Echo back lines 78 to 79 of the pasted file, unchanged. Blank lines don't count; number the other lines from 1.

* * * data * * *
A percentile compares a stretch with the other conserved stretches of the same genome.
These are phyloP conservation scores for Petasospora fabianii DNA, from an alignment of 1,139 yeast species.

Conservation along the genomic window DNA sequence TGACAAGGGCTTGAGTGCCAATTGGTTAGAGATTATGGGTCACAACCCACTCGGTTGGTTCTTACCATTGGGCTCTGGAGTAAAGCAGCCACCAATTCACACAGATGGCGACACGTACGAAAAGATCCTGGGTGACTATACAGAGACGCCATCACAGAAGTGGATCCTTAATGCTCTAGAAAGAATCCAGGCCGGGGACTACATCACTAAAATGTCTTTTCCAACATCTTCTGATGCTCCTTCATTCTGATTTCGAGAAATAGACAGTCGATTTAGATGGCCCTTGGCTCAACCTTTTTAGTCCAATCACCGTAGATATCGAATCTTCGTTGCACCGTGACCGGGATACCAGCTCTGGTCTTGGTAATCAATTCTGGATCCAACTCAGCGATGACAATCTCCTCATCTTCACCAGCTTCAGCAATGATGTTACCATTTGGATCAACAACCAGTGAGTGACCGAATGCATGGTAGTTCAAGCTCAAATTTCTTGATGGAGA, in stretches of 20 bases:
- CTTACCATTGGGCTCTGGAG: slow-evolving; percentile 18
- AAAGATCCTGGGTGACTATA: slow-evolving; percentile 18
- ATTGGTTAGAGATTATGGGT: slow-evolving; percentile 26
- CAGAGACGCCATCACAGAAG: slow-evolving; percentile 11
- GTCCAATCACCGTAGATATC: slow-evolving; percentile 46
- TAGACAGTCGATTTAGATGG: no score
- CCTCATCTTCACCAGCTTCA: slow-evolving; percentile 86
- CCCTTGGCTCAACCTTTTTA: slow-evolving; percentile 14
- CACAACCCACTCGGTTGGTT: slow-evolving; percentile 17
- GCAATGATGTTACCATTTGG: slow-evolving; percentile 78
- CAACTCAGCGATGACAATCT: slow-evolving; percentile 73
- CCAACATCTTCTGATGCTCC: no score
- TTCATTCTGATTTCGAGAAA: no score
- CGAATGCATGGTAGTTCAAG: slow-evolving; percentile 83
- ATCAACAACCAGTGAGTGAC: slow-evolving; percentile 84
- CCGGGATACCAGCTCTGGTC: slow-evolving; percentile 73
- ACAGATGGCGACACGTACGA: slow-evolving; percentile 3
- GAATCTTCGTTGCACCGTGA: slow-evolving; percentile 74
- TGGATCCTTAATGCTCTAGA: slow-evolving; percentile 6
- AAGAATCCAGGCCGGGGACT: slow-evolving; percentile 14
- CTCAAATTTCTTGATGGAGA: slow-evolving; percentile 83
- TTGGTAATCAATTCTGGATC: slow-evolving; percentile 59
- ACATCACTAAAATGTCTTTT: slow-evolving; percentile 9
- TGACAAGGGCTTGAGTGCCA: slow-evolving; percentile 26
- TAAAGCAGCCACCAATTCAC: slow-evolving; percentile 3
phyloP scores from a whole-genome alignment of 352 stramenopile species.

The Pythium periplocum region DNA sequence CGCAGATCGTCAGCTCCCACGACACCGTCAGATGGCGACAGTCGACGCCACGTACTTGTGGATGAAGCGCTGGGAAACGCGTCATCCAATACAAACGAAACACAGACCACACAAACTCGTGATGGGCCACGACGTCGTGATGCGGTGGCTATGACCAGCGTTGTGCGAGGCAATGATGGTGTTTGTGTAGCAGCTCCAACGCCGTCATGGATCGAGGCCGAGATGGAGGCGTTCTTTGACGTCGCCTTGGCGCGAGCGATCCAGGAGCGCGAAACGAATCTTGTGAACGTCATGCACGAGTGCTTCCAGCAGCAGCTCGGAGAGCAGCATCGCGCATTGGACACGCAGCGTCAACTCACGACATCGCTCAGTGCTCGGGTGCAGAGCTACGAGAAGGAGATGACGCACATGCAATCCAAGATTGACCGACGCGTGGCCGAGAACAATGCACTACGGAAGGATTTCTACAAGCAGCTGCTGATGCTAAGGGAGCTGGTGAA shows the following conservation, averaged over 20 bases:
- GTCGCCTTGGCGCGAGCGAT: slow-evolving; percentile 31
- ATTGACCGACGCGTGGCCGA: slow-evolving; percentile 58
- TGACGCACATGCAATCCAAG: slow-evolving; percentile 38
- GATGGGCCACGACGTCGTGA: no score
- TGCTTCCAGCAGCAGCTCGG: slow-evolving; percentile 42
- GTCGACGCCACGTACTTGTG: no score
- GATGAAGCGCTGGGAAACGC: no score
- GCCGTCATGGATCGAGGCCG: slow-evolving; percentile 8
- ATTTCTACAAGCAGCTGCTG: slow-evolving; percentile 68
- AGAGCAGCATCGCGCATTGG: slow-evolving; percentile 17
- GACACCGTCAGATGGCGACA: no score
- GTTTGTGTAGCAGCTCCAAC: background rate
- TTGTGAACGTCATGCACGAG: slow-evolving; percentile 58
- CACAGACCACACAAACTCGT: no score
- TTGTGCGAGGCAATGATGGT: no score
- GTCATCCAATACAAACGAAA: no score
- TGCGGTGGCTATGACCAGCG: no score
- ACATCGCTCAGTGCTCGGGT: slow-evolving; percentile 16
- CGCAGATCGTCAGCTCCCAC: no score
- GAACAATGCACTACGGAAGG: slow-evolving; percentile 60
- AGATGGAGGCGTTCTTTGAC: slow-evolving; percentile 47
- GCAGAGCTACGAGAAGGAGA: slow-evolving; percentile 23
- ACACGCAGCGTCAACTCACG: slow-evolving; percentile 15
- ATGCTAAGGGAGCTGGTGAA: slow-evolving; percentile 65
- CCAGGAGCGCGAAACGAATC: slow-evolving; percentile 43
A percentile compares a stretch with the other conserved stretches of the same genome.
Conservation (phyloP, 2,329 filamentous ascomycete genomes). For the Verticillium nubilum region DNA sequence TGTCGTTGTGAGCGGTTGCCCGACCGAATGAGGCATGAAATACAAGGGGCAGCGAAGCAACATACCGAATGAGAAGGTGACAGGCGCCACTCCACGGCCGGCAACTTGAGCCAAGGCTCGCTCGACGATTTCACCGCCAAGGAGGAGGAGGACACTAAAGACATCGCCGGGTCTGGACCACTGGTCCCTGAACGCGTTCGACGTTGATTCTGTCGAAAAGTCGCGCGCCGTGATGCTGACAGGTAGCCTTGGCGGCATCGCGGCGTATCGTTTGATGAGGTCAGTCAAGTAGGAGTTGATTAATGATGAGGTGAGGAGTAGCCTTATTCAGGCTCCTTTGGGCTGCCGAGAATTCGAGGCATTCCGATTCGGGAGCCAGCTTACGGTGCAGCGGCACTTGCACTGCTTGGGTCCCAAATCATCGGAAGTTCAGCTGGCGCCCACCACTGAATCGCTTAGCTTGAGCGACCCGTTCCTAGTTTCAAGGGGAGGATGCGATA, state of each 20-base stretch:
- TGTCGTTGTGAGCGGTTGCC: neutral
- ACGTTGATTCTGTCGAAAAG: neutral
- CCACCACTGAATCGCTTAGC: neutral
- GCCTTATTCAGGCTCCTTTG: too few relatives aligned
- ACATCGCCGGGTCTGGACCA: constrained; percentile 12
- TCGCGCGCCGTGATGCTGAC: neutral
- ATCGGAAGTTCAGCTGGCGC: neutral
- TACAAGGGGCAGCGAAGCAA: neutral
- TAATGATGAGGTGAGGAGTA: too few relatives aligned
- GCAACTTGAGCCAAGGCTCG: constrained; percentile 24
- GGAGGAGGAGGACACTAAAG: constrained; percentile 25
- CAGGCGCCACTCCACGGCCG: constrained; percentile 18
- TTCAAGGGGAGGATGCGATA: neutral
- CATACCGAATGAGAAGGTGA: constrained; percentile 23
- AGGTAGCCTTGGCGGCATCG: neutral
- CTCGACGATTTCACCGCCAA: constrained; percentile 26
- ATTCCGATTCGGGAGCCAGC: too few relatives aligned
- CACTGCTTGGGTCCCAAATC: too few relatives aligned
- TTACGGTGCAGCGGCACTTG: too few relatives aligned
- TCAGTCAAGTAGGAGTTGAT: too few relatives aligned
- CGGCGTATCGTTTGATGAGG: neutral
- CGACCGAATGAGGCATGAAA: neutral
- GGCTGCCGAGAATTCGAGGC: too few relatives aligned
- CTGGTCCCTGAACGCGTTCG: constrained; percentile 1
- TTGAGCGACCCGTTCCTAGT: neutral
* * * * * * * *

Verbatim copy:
- CGGCGTATCGTTTGATGAGG: neutral
- CGACCGAATGAGGCATGAAA: neutral